Just because humans form part of this thing we generally call the ‘economy’, and may at times appear free to choose how to spend what income it affords them, we mustn’t simply assume they sit in the driving seat. Economies are complex objects, and the defining feature of complex things is that the whole is not simply the sum of its parts. So, yes, people are critical constituents of economies, and yes, the behaviour of the economy depends in part on the behaviour of its constituents, but that does not necessarily translate into people sitting in the driving seat. The real driver could still be hidden from view, lurking in the interactions.
But the global economy does behave as if something is driving it. For example, it has fought to maintain its own growth rate much like a bacterial colony, negotiating its way through technological, social, political and economic upheaval and disturbance. Or look at the arterial networks stretched over the Earth’s surface in the cover picture for this blog. Although no one took an overview in that design, designed it is, which is why it is so alluring. Some would argue these are simply the bi-products of interactions between a good number of the people desiring to grow their estate through profiting on investments. Others may point to the deliberate efforts of certain elites attempting to drive the global economy along particular pathways. If so, then people are in some sense at the wheel, and perhaps they can be persuaded to turn it to avoid some of the obstacles ahead, or at least to look in the foot well for pedals other than the accelerator. But the super-organism characteristics of the global economy, transcending any known human institution, suggest other possibilities.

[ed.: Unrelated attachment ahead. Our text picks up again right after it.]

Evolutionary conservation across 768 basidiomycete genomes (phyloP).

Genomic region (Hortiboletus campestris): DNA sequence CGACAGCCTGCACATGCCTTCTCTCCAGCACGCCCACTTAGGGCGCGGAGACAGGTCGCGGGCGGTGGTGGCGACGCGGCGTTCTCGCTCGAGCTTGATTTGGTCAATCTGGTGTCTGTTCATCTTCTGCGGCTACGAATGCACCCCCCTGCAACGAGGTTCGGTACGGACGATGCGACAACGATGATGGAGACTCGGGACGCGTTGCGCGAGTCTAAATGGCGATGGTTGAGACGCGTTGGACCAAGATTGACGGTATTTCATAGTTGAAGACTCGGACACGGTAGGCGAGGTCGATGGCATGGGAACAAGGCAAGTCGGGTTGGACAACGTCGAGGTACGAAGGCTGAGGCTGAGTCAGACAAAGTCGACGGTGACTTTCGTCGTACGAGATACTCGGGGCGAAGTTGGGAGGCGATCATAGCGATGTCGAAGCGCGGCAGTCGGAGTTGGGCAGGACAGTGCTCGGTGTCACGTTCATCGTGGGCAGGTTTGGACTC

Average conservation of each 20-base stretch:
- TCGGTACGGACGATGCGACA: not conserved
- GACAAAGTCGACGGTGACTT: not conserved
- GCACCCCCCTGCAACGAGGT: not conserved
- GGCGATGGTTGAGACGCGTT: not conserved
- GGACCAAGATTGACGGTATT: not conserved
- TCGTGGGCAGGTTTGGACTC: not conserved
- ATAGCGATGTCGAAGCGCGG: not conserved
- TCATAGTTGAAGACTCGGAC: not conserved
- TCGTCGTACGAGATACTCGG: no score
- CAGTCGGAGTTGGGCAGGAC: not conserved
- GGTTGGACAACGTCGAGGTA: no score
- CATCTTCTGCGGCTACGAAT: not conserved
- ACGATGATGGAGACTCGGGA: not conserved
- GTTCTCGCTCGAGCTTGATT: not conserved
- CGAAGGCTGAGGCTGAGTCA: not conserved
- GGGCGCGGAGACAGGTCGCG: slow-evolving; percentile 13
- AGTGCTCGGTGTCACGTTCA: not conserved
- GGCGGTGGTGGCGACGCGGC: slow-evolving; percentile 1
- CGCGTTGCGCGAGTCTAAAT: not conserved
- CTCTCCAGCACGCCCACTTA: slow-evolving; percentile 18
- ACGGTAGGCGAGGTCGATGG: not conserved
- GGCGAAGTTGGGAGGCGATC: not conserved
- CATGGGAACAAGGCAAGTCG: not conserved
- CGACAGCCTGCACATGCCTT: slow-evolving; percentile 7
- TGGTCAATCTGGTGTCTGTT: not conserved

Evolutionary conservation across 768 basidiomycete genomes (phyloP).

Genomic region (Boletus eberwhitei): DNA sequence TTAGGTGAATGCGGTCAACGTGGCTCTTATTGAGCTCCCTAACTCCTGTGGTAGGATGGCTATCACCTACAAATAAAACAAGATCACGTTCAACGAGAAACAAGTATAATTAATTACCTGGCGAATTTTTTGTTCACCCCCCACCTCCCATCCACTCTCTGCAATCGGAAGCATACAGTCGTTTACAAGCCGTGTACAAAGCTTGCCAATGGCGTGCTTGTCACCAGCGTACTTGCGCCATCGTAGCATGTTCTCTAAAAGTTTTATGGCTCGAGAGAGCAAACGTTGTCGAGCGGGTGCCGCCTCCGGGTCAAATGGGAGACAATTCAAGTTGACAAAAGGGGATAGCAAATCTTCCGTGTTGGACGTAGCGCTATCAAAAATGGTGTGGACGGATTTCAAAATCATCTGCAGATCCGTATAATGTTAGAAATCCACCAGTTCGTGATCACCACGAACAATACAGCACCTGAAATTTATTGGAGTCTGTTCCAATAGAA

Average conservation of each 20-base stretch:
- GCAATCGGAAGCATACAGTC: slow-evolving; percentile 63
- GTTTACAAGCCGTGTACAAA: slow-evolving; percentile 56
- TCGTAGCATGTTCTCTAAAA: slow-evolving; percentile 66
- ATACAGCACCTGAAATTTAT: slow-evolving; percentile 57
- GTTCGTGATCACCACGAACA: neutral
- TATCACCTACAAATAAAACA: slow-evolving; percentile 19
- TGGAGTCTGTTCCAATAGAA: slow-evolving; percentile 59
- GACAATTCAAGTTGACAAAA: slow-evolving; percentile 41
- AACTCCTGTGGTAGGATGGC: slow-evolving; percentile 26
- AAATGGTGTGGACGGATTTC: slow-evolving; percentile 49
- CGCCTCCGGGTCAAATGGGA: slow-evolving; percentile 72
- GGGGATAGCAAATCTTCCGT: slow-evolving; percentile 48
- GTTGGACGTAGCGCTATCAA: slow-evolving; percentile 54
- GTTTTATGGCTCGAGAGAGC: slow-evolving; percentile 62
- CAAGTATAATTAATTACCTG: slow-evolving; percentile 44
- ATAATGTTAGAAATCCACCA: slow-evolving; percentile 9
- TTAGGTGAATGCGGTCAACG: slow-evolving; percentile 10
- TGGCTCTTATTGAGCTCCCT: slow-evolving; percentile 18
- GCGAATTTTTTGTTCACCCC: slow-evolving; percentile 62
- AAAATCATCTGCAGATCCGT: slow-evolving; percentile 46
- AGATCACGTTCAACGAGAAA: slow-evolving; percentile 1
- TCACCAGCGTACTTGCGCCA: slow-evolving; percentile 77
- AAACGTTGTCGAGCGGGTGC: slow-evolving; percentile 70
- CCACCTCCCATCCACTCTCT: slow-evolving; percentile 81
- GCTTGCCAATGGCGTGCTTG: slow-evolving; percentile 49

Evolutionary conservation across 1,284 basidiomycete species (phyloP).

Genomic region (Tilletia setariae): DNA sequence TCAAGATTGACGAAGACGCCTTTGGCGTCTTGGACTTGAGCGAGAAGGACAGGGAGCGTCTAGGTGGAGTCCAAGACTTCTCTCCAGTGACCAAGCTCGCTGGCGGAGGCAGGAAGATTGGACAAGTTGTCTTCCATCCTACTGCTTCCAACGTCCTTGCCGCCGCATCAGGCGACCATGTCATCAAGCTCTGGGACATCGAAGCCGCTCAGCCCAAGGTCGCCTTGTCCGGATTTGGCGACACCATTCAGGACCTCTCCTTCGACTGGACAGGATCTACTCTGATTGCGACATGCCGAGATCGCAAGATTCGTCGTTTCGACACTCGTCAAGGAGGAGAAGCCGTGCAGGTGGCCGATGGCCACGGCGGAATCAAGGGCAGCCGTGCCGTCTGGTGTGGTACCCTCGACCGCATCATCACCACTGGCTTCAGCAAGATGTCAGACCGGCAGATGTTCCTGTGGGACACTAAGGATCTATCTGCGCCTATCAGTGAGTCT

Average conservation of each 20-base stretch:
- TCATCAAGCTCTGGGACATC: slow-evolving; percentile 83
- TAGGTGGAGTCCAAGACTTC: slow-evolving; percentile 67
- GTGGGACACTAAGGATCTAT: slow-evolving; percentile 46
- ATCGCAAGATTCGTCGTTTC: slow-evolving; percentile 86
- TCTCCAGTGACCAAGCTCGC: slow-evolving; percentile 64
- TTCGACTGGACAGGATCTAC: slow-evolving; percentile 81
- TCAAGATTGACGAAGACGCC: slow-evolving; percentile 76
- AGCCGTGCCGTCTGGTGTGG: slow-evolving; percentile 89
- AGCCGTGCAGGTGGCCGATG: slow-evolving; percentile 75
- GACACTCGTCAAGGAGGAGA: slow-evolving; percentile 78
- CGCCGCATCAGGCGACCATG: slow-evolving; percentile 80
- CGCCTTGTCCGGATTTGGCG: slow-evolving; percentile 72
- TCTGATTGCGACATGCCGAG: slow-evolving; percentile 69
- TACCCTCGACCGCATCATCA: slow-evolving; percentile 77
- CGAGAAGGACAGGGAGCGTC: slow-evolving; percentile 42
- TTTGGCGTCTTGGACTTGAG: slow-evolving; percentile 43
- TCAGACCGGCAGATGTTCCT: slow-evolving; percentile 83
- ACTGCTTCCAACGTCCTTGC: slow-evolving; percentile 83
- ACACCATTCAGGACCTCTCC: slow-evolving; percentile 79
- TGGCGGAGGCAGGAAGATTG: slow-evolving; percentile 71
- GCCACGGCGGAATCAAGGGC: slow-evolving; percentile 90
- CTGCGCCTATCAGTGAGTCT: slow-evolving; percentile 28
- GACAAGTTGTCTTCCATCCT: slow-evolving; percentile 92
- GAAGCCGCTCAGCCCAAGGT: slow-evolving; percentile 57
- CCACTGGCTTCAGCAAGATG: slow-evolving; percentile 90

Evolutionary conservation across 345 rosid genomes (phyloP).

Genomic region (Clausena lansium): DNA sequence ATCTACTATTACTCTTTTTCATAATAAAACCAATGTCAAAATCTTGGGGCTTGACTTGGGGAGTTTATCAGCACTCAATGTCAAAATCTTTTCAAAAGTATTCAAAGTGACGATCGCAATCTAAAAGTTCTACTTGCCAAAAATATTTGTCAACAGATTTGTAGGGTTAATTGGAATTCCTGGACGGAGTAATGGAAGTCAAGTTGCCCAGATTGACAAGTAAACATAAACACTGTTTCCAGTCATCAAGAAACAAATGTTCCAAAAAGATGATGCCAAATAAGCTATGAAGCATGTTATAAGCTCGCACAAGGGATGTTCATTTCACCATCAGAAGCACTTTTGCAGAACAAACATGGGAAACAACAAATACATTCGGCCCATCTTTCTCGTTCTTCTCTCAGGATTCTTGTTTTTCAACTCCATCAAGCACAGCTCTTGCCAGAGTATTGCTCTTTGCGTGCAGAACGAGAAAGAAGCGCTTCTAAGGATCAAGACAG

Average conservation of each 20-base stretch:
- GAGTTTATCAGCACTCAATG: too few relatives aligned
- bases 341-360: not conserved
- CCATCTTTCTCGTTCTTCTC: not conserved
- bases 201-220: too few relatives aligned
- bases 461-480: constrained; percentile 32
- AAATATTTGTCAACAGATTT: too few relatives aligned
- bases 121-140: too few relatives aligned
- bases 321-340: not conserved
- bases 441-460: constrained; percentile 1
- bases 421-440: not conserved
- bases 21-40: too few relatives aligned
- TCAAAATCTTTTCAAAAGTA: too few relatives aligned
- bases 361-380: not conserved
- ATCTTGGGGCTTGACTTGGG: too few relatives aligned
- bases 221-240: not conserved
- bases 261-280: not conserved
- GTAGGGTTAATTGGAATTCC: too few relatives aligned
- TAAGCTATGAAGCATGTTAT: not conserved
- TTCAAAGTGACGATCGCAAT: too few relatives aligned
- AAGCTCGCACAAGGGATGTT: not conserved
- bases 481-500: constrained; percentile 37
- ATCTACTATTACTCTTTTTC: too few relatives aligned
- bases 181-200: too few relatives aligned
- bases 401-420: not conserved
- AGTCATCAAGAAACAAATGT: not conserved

What if no people are at the global wheel, en mass or otherwise? What if we have unwittingly helped construct an autonomous vehicle? Although that certainly wasn’t our intention, can such things emerge spontaneously? Didn’t we and our biological cohabitants? But if we believe the orthodoxy, the economy is different, imbued with subjective human magic and agency. But surely, like everything in this universe, isn’t the economy simply a blend of matter, energy and information? I say simply, the blends have become so rich in information their behaviours often confound and confuse us, appearing autonomous, even anticipatory.
What if in all its apparent unlikeliness, our planetary journey was simply the most likely one? What if, just like the biosphere, the economy is a structure: a low-probability, high-information configuration of matter. And the more sophisticated, information-rich the structure, the more degrees of freedom it can exert over the size, direction and usefulness of the flows coursing through its veins. These freedoms would feel like choice. And how are these configurations created? Through work done, and hence the dissipation of energy gradients. So where do people fit into this? They too are complex, ordered dissipative structures, self-similar in so many ways to the wider economic body they create and operate within. Like ants? Like ants. What, no agency? Perhaps we get to choose what refreshments are served and where to sit, and such choice feels like agency to many, but a thermodynamic hidden hand gets to drive the bus.
And now we have evolved such that we are afforded a glimpse over the planetary horizon. If we exploit this to chart a new course that protects the global super-organism, have we now become the drivers?D